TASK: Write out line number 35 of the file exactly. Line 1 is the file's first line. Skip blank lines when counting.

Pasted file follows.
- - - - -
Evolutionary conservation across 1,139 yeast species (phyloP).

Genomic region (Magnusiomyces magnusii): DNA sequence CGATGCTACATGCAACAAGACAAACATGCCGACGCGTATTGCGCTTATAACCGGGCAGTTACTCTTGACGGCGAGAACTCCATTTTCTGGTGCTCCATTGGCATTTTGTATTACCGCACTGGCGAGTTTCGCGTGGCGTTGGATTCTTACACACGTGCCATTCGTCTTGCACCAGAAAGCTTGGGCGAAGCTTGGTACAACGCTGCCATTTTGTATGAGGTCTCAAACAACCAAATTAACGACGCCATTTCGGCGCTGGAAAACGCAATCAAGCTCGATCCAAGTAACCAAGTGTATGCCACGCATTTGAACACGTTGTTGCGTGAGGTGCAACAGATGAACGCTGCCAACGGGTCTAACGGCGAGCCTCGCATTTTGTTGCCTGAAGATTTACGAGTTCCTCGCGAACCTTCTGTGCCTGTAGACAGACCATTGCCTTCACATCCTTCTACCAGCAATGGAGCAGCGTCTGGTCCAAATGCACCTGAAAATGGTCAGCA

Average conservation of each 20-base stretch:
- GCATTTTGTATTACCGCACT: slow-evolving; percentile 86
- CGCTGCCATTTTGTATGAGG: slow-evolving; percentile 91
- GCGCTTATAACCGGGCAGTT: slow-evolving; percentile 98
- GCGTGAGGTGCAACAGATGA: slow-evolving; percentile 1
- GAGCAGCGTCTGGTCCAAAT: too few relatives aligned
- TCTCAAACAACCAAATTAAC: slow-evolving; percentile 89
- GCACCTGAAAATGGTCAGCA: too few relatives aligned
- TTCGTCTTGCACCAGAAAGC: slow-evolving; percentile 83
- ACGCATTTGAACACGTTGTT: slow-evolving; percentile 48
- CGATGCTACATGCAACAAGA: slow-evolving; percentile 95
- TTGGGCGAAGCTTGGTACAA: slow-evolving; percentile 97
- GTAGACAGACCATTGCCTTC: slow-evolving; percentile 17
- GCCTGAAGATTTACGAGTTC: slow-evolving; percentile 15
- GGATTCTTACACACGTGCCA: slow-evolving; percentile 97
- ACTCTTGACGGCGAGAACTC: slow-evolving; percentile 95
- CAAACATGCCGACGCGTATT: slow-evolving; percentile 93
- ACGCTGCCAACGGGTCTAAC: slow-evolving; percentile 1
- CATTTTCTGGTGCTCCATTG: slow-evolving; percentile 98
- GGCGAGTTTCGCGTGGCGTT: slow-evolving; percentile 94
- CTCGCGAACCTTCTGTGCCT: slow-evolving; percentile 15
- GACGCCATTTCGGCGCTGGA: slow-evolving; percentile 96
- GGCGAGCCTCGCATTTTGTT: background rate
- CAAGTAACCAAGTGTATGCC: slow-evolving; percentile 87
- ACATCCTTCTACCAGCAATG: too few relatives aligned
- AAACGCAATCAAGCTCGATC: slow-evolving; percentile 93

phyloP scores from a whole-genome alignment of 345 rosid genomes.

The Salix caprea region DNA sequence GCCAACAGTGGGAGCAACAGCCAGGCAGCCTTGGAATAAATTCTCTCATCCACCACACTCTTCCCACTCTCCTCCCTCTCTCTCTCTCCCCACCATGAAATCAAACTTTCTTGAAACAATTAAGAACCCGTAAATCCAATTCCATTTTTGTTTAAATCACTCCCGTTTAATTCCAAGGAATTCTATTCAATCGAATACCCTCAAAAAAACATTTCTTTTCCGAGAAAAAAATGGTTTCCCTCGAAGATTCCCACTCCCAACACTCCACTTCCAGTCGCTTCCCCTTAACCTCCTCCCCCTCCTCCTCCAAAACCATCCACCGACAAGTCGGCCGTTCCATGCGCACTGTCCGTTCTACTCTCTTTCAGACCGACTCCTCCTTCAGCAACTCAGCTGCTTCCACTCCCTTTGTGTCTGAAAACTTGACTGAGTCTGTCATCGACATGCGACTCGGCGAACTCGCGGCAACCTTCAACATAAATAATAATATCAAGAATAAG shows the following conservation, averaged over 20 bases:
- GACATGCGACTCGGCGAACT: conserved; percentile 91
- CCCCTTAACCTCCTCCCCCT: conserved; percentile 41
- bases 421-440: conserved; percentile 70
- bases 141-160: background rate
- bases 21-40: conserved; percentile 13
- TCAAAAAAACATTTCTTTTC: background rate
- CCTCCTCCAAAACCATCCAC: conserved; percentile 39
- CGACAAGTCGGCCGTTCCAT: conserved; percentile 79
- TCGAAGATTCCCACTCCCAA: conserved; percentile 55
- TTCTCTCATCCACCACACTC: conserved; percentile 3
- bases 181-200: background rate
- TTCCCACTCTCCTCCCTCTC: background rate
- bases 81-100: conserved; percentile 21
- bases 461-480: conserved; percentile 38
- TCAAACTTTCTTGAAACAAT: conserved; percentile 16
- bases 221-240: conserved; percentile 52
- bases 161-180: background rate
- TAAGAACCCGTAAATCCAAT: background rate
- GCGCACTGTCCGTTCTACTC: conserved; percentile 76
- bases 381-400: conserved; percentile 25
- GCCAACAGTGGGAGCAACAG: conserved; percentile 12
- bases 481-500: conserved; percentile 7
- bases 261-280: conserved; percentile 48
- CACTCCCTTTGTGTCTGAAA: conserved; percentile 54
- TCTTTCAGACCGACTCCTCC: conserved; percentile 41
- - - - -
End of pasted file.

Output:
- bases 21-40: conserved; percentile 13